Everyone wants their child to feel good, year-round, including during the cold and flu season. It isn’t possible for your child to never get sick, but you can reduce the chances of your child catching a cold or flu this winter by stopping the spread of germs. Here are some tips for how to stop the spread of germs this cold and flu season.

Handwashing Tips

Your child should wash his or her hands often, using soap and warm water, scrubbing for 20 to 30 seconds. Don’t forget to scrub the entire hand, including beneath fingernails.

Try these fun and practical ways to time hand washing:

  1. Tell your child to sing through the Happy Birthday song twice before rinsing off the soap and drying both hands.
  2. Teach your children to wash their hands before eating, after using the bathroom, after coming inside from playing outdoors and after using a tissue.
  3. Here’s another time when it makes sense to wash: any time hands look visibly dirty. If soap and water aren’t available, that’s when hand sanitizer comes in handy.

More Tips for Staying Healthy

If your child needs to cough or sneeze, teach him or her to do so into a tissue or in the crook of the elbow. Because viruses and bacteria can last for several days on certain surfaces, your family should wash down phones, doorknobs and remotes and light switches.

Getting enough rest is important, too, to fight against germs: 10 to 11 hours per night for children aged five to ten, and more for those under the age of five. Rest helps to boost the immune system, which will be helpful when your child catches a cold or flu. If your child catches a cold but still wants to be active, have him or her take rest breaks.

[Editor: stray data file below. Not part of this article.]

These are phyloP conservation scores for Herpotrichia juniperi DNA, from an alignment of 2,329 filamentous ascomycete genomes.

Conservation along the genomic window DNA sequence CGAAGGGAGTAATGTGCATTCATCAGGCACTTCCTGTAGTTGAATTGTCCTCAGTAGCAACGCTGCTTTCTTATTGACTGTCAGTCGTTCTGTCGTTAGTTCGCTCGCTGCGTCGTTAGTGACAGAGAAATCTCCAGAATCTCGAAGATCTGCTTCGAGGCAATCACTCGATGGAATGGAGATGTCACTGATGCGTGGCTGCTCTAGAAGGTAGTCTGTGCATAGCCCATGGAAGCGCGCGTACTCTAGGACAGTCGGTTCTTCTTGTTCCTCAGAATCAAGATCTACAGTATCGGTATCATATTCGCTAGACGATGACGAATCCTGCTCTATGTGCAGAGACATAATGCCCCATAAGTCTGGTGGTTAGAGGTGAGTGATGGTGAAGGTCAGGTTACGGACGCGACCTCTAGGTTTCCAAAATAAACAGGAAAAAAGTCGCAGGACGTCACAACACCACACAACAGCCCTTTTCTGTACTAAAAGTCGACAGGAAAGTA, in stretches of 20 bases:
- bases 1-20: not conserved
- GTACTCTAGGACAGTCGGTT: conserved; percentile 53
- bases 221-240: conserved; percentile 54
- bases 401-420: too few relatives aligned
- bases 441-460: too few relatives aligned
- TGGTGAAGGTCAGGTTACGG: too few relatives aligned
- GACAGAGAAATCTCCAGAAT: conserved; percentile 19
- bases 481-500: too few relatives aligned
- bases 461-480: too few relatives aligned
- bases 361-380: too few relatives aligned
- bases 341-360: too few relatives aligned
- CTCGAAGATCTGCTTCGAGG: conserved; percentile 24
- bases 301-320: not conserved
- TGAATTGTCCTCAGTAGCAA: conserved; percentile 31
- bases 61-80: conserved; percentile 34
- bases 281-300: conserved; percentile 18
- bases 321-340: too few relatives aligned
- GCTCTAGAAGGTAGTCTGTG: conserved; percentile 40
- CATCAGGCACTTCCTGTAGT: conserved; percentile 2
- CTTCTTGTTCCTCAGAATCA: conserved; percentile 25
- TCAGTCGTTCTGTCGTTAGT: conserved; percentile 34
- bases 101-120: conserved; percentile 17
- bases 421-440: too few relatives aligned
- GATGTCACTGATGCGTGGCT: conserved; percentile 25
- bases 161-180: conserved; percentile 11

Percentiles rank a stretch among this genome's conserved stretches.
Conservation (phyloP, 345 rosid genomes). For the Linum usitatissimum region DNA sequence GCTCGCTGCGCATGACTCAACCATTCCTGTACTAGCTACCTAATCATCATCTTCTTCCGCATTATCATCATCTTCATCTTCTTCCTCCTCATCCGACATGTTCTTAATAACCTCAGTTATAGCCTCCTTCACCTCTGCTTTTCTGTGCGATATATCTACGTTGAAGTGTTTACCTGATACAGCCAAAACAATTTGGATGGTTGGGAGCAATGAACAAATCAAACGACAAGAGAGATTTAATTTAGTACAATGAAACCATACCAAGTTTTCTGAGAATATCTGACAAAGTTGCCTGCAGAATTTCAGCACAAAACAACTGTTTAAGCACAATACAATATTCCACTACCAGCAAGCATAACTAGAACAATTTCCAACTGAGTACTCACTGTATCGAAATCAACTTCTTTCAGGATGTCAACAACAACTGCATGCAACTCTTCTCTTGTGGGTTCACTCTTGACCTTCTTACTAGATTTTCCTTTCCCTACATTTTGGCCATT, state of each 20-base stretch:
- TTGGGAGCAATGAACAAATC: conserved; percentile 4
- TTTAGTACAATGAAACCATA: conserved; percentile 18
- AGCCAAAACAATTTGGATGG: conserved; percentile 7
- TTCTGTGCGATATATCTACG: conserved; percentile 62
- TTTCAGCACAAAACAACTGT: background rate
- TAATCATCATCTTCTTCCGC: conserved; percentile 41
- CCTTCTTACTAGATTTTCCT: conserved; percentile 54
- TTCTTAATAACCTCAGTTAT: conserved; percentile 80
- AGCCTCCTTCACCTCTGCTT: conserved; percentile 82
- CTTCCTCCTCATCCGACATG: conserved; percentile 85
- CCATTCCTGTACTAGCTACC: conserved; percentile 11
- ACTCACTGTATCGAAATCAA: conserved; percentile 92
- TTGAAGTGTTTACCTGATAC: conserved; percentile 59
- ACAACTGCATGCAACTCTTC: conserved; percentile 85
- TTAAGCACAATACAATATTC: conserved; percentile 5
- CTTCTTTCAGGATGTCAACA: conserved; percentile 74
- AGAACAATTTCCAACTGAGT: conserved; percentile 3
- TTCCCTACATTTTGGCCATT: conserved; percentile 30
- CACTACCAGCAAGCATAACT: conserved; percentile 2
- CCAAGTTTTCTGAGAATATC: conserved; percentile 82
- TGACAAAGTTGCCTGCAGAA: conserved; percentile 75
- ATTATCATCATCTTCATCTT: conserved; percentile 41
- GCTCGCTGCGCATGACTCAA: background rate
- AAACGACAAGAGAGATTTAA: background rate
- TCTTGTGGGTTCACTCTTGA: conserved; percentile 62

When your child has a cold, you will need to explain why he or she shouldn’t go to a birthday party or other sort of playdate. You can explain that cold germs can spread and so it’s important to be the “good citizen” who tries to prevent that from happening.

When your child is sick, make the kitchen off limits. This is one of the germiest rooms in the house and your child’s germs could easily infect your food, and then the whole family could catch the illness. Clean your kitchen sink twice a week with bleach and water, because 500,000 germs probably lurk there – every square inch. Wash clothing in hot water when someone in your home is sick and use chlorine bleach.

Finally, when you should keep your child home from school because of illness. One piece of advice: if your child is uncomfortable enough or sleepy enough that he or she wouldn’t benefit from learning at school, it’s better to declare this a sick day. Also consider whether your child is sick enough that his or her care would be challenging for a teacher or day care worker to take on. If another child caught what your child has, how big of a deal would that be? “Sharing pinkeye or lice, “is a lot different from sharing measles or bacterial meningitis. Strict guidelines based on when the disease is contagious have been established for many of the more serious illnesses; in other cases, use your judgment or ask your pediatrician.”

Reach out to your child’s pediatrician for more guidance about when it’s smart to keep your child home from school or day care.

Susan Horvath
Academy Director
Foundations Learning Academy